Rashid:… I actually want to understand if according to you the personality of a poet and a philosopher is complementary or has potential to merge with each other? For example, a poet shamelessly write about his personal experience but philosopher does not. Philosopher is much more careful about his action and try to control himself while poets are carefree.
Musab Iqbal: This subject has occupied me for a long but it doesn’t mean that I know the answer. I am far from the answer. I am far from answer for most of my question perhaps this is the answer of all my queries.
A philosopher can be defined in number of ways and so is the poet. The problem occurs that who is there to define. Usually the emergence of knowledge as discipline plays a critical role in defining or subjectivising the objects.
Having said that it is clear that there is an entity called philosophers and there is someone known as poet. Both dwell deep into thought. Both are thinkers. Both reflect. Both go through violent and incessant pain.
The difference emanates in observation and expression. Poet throws himself into situation and philosopher pulls himself out. ‘Miraji’ cannot live without ‘Miraji’ to produce poetry or thought, his love is a pure indulgence and an only source of production or poetic existence while for Plato this is nothing but ‘a serious mental disease’
This play of getting in and getting out is what defines a philosopher or a poet.
A poet experiences and tries to live it, he/she expresses this experience in a lyrical form and as a personal experience while a philosopher sees it as a problem (not mere experience) and he/she considers his/her existence in the experience as mere accident (as Derrida would argue) therefore a philosopher avoids autobiography (historically) and Derrida says that this politeness and impoliteness is philosophy. This may be one of the reasons why philosopher doesn’t commit suicide and poets do.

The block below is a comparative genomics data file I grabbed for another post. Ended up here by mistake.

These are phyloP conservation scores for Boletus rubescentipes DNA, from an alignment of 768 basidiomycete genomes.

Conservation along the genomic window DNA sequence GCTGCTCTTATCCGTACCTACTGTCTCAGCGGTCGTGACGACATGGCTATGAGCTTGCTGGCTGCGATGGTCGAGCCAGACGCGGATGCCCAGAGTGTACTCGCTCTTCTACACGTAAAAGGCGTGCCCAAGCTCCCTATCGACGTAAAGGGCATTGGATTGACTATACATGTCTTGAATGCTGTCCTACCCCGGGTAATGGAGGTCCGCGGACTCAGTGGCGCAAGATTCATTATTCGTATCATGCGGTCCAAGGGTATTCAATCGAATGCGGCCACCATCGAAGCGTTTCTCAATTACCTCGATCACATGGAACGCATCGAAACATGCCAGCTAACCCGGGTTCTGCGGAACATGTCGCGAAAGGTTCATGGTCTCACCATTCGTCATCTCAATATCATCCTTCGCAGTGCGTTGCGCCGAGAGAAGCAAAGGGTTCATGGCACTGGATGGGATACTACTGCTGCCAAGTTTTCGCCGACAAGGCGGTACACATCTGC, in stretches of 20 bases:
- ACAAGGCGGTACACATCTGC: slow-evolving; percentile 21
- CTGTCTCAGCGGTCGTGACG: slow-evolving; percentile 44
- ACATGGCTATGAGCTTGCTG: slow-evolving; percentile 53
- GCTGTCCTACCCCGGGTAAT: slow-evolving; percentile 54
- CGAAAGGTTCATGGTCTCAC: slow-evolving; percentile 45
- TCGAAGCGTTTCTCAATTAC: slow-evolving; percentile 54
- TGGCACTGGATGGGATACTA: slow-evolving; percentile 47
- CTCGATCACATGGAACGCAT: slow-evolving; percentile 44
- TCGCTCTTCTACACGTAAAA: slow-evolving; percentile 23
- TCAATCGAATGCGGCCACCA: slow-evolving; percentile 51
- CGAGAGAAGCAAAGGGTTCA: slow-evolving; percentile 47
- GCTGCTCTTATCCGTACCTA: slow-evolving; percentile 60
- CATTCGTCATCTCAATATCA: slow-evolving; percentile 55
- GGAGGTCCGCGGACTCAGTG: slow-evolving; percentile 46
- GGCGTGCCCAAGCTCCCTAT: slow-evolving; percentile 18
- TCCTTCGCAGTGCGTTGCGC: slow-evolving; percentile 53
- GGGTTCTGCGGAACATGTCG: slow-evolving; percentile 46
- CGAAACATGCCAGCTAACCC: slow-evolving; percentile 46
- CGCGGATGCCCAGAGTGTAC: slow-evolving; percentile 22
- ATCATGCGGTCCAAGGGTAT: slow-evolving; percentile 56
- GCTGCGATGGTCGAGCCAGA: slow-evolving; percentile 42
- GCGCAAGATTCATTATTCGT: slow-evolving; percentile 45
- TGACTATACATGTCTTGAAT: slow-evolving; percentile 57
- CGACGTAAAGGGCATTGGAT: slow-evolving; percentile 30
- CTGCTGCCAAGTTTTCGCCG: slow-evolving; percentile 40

For a poet entire universe starts to converge in his being while for a philosopher everything starts to diverge and scatter from his being.
A poet is ‘always there’ while a philosopher is ‘never there’.
A philosopher always tries to make even his experience/observation a universal question. He tries to expand it, he tries to broaden the horizon of every single problem, experience and observation. The poet don’t try it, never articulate it – jo dil pe guzarti hai raqam karte rahenge(continue to write from whatever our heart has gone thorough). A poet tries to individualize the pain instead of universalizing it. Therefore one finds his solace in a poet not in a philosopher.
Controlling one action is also linked to the above-mentioned point. I don’t completely agree with your statement because there were philosophers who lived carelessly, said what they wanted to say, and lived the way they wanted to live, indulged in things in which they wanted to indulge. Foucault is the best example. A poet appears to be more carefree because he doesn’t fear the value judgment; he is not giving lessons in ethics or morality. He can write shikwa (Complaint) and jawab e shikwa (answer of complaint) .
He can expose the incoherence and contradictions of life in the most contradictory fashion while a philosopher tries to find coherence in the incoherence and incoherence in the coherence. There are poets who are philosophers and there are philosophers who are poet. This is perhaps the most interesting category and most complex one – The epitome of rational – emotional fusion. Jon elia, Iqbal, Ibn e Hazm, Derrida, Nietzsche and many other belong to this category.
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